I did get to see Josh take care of that deer, however, and that was pretty amazing in itself. Josh had recently broken his right ankle while playing volleyball and had it in a cast. He was supposed to take it easy. Yet, he insisted on field-dressing my dad's deer and then dragging the deer to a nearby creek to wash it up. That effort pretty well demonstrates Josh's desire to make this hunt a memorable time for us Pennsylvania boys.

At about the same time my dad was shooting his deer, Ryan made another perfect double-lung shot on a doe at 15 yards.

"Watch where she goes," I coached, and as Ryan peered out the back of the blind, he saw her drop in the briars behind us.

"She's down, Dad, I saw her go down!" he exclaimed.

"Are you kidding me?" I said aloud, forgetting we were still hunting. "Wow! Your second deer! That's unbelieveable! Man, I wish I had a four-leaf clover!"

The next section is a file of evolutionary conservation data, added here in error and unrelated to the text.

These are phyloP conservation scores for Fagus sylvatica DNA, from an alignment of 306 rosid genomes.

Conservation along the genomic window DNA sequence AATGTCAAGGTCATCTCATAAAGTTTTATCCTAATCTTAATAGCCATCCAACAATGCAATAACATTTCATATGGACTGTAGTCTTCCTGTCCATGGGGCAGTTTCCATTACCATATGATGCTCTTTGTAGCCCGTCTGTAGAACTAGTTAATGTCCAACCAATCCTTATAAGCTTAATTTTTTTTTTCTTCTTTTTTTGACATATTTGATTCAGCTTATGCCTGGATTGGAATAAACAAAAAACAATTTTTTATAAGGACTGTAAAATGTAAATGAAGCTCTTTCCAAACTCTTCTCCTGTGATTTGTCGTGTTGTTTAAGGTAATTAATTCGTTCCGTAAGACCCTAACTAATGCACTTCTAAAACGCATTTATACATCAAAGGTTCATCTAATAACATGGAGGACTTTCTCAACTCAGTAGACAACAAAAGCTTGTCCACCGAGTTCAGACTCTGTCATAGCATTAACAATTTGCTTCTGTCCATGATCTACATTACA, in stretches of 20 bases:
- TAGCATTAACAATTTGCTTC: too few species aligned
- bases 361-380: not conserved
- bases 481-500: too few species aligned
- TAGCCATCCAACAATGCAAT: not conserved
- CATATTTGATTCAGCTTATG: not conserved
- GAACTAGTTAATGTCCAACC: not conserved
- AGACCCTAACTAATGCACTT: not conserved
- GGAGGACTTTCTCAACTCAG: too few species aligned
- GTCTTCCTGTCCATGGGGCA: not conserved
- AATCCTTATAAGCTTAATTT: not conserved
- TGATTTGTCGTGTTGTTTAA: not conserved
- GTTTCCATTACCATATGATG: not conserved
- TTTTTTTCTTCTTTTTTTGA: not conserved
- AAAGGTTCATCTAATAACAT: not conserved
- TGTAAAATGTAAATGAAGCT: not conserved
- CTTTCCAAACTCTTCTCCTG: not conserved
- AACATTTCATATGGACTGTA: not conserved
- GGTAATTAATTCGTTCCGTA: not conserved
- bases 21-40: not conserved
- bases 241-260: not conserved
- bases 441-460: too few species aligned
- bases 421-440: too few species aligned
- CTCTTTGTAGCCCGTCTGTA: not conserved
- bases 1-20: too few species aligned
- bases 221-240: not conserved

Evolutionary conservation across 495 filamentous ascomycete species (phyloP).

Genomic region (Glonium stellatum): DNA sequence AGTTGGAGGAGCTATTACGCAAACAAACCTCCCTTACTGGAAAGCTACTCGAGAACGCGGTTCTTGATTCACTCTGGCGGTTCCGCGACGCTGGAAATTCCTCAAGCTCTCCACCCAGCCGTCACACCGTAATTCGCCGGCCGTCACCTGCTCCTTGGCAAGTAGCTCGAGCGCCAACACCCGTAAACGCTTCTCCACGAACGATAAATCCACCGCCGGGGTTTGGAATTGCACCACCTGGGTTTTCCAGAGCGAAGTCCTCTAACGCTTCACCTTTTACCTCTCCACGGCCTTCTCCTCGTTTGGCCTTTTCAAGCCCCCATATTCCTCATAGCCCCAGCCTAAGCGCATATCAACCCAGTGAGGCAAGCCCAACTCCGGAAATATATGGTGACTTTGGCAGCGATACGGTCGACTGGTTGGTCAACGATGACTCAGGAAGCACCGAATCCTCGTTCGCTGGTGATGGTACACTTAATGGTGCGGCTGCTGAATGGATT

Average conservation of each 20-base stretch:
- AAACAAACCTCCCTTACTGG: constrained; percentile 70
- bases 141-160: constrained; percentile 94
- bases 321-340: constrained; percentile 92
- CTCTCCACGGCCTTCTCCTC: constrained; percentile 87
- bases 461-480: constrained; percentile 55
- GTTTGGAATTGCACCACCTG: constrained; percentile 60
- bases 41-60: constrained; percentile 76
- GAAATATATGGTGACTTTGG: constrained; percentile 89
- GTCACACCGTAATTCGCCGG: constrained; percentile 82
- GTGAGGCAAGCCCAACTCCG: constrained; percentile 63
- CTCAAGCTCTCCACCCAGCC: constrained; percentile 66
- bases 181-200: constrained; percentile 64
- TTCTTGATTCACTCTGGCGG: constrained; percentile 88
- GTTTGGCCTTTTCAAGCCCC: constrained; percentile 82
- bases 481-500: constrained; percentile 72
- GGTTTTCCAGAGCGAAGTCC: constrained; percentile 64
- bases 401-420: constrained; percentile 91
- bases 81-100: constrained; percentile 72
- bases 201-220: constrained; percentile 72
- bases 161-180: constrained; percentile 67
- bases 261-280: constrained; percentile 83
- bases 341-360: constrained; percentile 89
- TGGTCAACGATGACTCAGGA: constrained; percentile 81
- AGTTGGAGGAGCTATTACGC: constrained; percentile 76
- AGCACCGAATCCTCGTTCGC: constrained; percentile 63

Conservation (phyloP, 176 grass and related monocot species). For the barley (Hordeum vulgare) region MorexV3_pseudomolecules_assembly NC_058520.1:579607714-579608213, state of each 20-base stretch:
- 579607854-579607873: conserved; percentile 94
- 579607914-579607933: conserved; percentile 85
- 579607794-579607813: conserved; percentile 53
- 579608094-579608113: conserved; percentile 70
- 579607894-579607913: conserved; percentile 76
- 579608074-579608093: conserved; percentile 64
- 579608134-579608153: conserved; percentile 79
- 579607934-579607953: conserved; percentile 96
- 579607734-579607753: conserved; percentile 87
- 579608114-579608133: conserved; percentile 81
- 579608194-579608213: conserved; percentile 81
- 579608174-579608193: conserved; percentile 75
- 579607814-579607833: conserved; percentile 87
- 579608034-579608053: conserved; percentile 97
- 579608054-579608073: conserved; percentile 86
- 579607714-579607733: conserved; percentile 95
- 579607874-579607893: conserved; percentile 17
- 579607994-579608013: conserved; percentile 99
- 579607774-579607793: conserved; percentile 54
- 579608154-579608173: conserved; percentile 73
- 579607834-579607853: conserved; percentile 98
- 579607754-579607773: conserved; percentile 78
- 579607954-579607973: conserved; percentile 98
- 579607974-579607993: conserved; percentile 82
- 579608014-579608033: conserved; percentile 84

OUR MAIN GOAL had been for us all to bag at least one deer, and we had achieved that goal. But we still had one day left, and we all hungered for a buck. We had seen more deer than we had imagined possible, but the monster bucks recorded on Josh's trail cameras were eluding us. Since it was still early in the season, they were probably still mostly nocturnal. But the trail cameras proved they were there, which fueled me with adrenaline for our last day's hunt and a chance to harvest one of these beasts.

On the last evening of our hunt, Ryan went with my dad to sit in a blind. I was happy Ryan would be spending quality time with his grandpa, who has been my mentor over the years -- and still is. That gave me the opportunity to sit in a treestand situated at the base of a mountain in a staging area that led to a field.

"Hold out as long as you can," Josh had warned me. "You'll see several really good bucks coming down off the mountain just before dark."

The smile says it all.

For several hours, I saw nothing. Then, about 6:45, deer began filing down the mountain. Within five minutes, deer were everywhere. I had several shot opportunities at nice does but held off, as Josh had advised. But my patience was growing thin, and with three beautiful does feeding 20 yards away, and darkness fast approaching, I decided to collect some more venison.